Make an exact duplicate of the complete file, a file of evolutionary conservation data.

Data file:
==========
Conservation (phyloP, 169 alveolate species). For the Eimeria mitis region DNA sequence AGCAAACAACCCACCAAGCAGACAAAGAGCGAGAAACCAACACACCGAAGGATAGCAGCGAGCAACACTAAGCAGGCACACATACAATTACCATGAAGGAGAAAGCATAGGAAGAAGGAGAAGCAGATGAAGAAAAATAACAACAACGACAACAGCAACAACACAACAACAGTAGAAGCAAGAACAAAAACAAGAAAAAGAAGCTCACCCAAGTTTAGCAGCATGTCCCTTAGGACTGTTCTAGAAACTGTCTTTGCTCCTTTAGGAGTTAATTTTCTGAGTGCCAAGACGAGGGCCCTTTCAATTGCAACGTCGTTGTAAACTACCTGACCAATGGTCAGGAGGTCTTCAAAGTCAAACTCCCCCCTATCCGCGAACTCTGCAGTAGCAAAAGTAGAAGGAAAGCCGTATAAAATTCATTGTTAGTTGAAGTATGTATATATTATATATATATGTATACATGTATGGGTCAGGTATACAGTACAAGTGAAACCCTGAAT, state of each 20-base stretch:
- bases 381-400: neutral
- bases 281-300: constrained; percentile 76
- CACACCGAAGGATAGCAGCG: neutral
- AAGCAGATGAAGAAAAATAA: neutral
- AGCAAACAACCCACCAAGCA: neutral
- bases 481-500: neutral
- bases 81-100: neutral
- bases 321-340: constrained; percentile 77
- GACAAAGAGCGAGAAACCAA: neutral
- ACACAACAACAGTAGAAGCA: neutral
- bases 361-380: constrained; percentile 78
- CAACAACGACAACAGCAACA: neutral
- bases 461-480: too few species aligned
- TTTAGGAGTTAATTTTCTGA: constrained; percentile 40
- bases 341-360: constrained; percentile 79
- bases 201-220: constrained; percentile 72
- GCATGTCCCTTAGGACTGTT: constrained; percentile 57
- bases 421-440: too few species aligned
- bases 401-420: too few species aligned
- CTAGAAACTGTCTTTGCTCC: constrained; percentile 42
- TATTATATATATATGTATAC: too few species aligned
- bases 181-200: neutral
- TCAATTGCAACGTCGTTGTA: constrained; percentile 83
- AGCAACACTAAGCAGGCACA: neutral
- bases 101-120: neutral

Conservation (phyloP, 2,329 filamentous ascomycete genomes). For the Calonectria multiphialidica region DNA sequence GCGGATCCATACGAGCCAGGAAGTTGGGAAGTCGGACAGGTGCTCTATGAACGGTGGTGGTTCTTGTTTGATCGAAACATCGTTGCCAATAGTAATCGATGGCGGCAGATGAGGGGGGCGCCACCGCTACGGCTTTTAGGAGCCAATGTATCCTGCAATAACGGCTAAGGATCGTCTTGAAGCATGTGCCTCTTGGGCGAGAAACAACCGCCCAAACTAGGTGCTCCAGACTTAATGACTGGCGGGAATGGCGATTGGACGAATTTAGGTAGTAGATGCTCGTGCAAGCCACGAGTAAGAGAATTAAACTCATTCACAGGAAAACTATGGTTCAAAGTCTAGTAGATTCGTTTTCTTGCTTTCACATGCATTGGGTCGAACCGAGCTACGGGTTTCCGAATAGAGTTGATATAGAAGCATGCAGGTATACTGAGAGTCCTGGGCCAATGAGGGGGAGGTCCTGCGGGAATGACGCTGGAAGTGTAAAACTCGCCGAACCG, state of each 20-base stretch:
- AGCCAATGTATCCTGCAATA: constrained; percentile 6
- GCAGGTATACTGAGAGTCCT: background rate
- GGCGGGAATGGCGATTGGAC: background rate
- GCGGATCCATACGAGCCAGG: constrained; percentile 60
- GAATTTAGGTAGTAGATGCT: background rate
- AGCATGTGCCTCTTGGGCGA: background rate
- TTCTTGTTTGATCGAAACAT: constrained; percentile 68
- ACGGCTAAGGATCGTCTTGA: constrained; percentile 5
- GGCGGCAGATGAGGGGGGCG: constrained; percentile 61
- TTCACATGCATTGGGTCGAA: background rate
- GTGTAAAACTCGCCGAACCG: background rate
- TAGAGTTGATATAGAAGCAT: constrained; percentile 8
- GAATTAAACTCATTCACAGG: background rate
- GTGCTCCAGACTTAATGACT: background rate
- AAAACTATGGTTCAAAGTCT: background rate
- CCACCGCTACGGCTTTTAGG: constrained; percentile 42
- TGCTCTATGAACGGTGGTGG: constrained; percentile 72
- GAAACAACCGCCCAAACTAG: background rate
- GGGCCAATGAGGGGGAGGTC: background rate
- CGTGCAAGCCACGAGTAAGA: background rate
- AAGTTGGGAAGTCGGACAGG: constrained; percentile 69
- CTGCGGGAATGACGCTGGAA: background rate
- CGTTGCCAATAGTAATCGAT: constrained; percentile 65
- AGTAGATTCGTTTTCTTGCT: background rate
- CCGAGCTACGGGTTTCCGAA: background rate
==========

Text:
Conservation (phyloP, 169 alveolate species). For the Eimeria mitis region DNA sequence AGCAAACAACCCACCAAGCAGACAAAGAGCGAGAAACCAACACACCGAAGGATAGCAGCGAGCAACACTAAGCAGGCACACATACAATTACCATGAAGGAGAAAGCATAGGAAGAAGGAGAAGCAGATGAAGAAAAATAACAACAACGACAACAGCAACAACACAACAACAGTAGAAGCAAGAACAAAAACAAGAAAAAGAAGCTCACCCAAGTTTAGCAGCATGTCCCTTAGGACTGTTCTAGAAACTGTCTTTGCTCCTTTAGGAGTTAATTTTCTGAGTGCCAAGACGAGGGCCCTTTCAATTGCAACGTCGTTGTAAACTACCTGACCAATGGTCAGGAGGTCTTCAAAGTCAAACTCCCCCCTATCCGCGAACTCTGCAGTAGCAAAAGTAGAAGGAAAGCCGTATAAAATTCATTGTTAGTTGAAGTATGTATATATTATATATATATGTATACATGTATGGGTCAGGTATACAGTACAAGTGAAACCCTGAAT, state of each 20-base stretch:
- bases 381-400: neutral
- bases 281-300: constrained; percentile 76
- CACACCGAAGGATAGCAGCG: neutral
- AAGCAGATGAAGAAAAATAA: neutral
- AGCAAACAACCCACCAAGCA: neutral
- bases 481-500: neutral
- bases 81-100: neutral
- bases 321-340: constrained; percentile 77
- GACAAAGAGCGAGAAACCAA: neutral
- ACACAACAACAGTAGAAGCA: neutral
- bases 361-380: constrained; percentile 78
- CAACAACGACAACAGCAACA: neutral
- bases 461-480: too few species aligned
- TTTAGGAGTTAATTTTCTGA: constrained; percentile 40
- bases 341-360: constrained; percentile 79
- bases 201-220: constrained; percentile 72
- GCATGTCCCTTAGGACTGTT: constrained; percentile 57
- bases 421-440: too few species aligned
- bases 401-420: too few species aligned
- CTAGAAACTGTCTTTGCTCC: constrained; percentile 42
- TATTATATATATATGTATAC: too few species aligned
- bases 181-200: neutral
- TCAATTGCAACGTCGTTGTA: constrained; percentile 83
- AGCAACACTAAGCAGGCACA: neutral
- bases 101-120: neutral

Conservation (phyloP, 2,329 filamentous ascomycete genomes). For the Calonectria multiphialidica region DNA sequence GCGGATCCATACGAGCCAGGAAGTTGGGAAGTCGGACAGGTGCTCTATGAACGGTGGTGGTTCTTGTTTGATCGAAACATCGTTGCCAATAGTAATCGATGGCGGCAGATGAGGGGGGCGCCACCGCTACGGCTTTTAGGAGCCAATGTATCCTGCAATAACGGCTAAGGATCGTCTTGAAGCATGTGCCTCTTGGGCGAGAAACAACCGCCCAAACTAGGTGCTCCAGACTTAATGACTGGCGGGAATGGCGATTGGACGAATTTAGGTAGTAGATGCTCGTGCAAGCCACGAGTAAGAGAATTAAACTCATTCACAGGAAAACTATGGTTCAAAGTCTAGTAGATTCGTTTTCTTGCTTTCACATGCATTGGGTCGAACCGAGCTACGGGTTTCCGAATAGAGTTGATATAGAAGCATGCAGGTATACTGAGAGTCCTGGGCCAATGAGGGGGAGGTCCTGCGGGAATGACGCTGGAAGTGTAAAACTCGCCGAACCG, state of each 20-base stretch:
- AGCCAATGTATCCTGCAATA: constrained; percentile 6
- GCAGGTATACTGAGAGTCCT: background rate
- GGCGGGAATGGCGATTGGAC: background rate
- GCGGATCCATACGAGCCAGG: constrained; percentile 60
- GAATTTAGGTAGTAGATGCT: background rate
- AGCATGTGCCTCTTGGGCGA: background rate
- TTCTTGTTTGATCGAAACAT: constrained; percentile 68
- ACGGCTAAGGATCGTCTTGA: constrained; percentile 5
- GGCGGCAGATGAGGGGGGCG: constrained; percentile 61
- TTCACATGCATTGGGTCGAA: background rate
- GTGTAAAACTCGCCGAACCG: background rate
- TAGAGTTGATATAGAAGCAT: constrained; percentile 8
- GAATTAAACTCATTCACAGG: background rate
- GTGCTCCAGACTTAATGACT: background rate
- AAAACTATGGTTCAAAGTCT: background rate
- CCACCGCTACGGCTTTTAGG: constrained; percentile 42
- TGCTCTATGAACGGTGGTGG: constrained; percentile 72
- GAAACAACCGCCCAAACTAG: background rate
- GGGCCAATGAGGGGGAGGTC: background rate
- CGTGCAAGCCACGAGTAAGA: background rate
- AAGTTGGGAAGTCGGACAGG: constrained; percentile 69
- CTGCGGGAATGACGCTGGAA: background rate
- CGTTGCCAATAGTAATCGAT: constrained; percentile 65
- AGTAGATTCGTTTTCTTGCT: background rate
- CCGAGCTACGGGTTTCCGAA: background rate